Making small lifestyle changes could reduce one’s risk for having a stroke, according to a study published in the American Heart Association journal Stroke.

The study included 22,914 black and white Americans older than 45 years who participated in a population-based study called the Reasons for Geographic and Racial Differences in Stroke. The researchers collected data from 2003-2007 by telephone, self-administered questionnaires and at-home exams, and participants were followed for 5 years. Many of the study participants lived in the Southwest region of the United States, where death rates associated with stroke is highest.

The researchers assessed stroke risk using the American Heart Association’s Life’s Simple 7 health factors: be active, control cholesterol, eat a healthy diet, manage blood pressure, maintain a healthy weight, control blood sugar and don’t smoke. The Life’s Simple scores were divided into three categories: zero to four points for inadequate, five to nine points for average and 10 to 14 points for optimum cardiovascular health.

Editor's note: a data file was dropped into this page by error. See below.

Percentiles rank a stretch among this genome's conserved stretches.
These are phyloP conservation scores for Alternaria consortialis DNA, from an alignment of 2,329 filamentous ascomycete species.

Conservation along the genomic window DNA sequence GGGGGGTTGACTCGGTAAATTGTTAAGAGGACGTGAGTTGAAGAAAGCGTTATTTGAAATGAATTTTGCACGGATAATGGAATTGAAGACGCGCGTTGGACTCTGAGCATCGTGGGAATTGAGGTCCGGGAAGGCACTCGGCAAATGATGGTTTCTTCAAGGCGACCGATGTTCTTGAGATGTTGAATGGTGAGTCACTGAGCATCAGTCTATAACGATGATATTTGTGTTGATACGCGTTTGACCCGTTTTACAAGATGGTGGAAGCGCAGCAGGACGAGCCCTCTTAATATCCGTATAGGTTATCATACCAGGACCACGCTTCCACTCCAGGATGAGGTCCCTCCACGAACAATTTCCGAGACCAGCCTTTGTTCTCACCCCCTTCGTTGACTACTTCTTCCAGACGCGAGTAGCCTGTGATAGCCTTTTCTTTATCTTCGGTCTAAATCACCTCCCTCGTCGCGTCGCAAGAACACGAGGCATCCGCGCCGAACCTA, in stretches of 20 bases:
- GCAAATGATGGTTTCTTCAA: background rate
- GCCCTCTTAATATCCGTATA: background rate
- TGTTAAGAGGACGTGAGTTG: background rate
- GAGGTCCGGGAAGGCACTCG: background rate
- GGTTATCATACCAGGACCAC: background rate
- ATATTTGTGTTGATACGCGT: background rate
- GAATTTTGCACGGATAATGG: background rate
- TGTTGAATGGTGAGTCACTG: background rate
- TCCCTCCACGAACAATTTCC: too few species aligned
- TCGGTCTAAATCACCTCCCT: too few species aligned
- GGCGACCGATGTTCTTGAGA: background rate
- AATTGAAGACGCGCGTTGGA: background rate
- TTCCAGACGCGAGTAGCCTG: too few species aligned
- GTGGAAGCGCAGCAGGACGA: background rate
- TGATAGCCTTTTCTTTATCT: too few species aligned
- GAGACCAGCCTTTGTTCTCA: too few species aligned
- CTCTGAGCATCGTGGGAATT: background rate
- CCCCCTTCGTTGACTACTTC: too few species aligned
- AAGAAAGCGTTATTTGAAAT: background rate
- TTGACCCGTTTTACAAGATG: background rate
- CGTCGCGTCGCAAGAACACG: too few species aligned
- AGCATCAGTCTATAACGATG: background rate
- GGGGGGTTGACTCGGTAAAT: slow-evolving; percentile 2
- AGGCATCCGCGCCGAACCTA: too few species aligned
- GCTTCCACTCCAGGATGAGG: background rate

During the study, 432 strokes occurred. The researchers determined that all seven factors played a role in predicting the risk for stroke, but blood pressure was the most important indicator.

“Compared to those with poor blood pressure status, those who were ideal had a 60% lower risk of future stroke,” Mary Cushman, MD, MSc, senior author and professor of medicine at the University of Vermont in Burlington, stated in a news release.

The researchers also found that every one-point increase toward a better score was associated with an 8% lower stroke risk, and participants with optimum scores had a 48% lower stroke risk than those with inadequate scores. They also determined that participants who didn’t smoke or quit smoking more than 1 year before the beginning of the study had a 40% lower stroke risk compared with those who smoked.

For more information:

Cushman M. Stroke. 2013. doi: 10.1161/strokeaha.111.000352.

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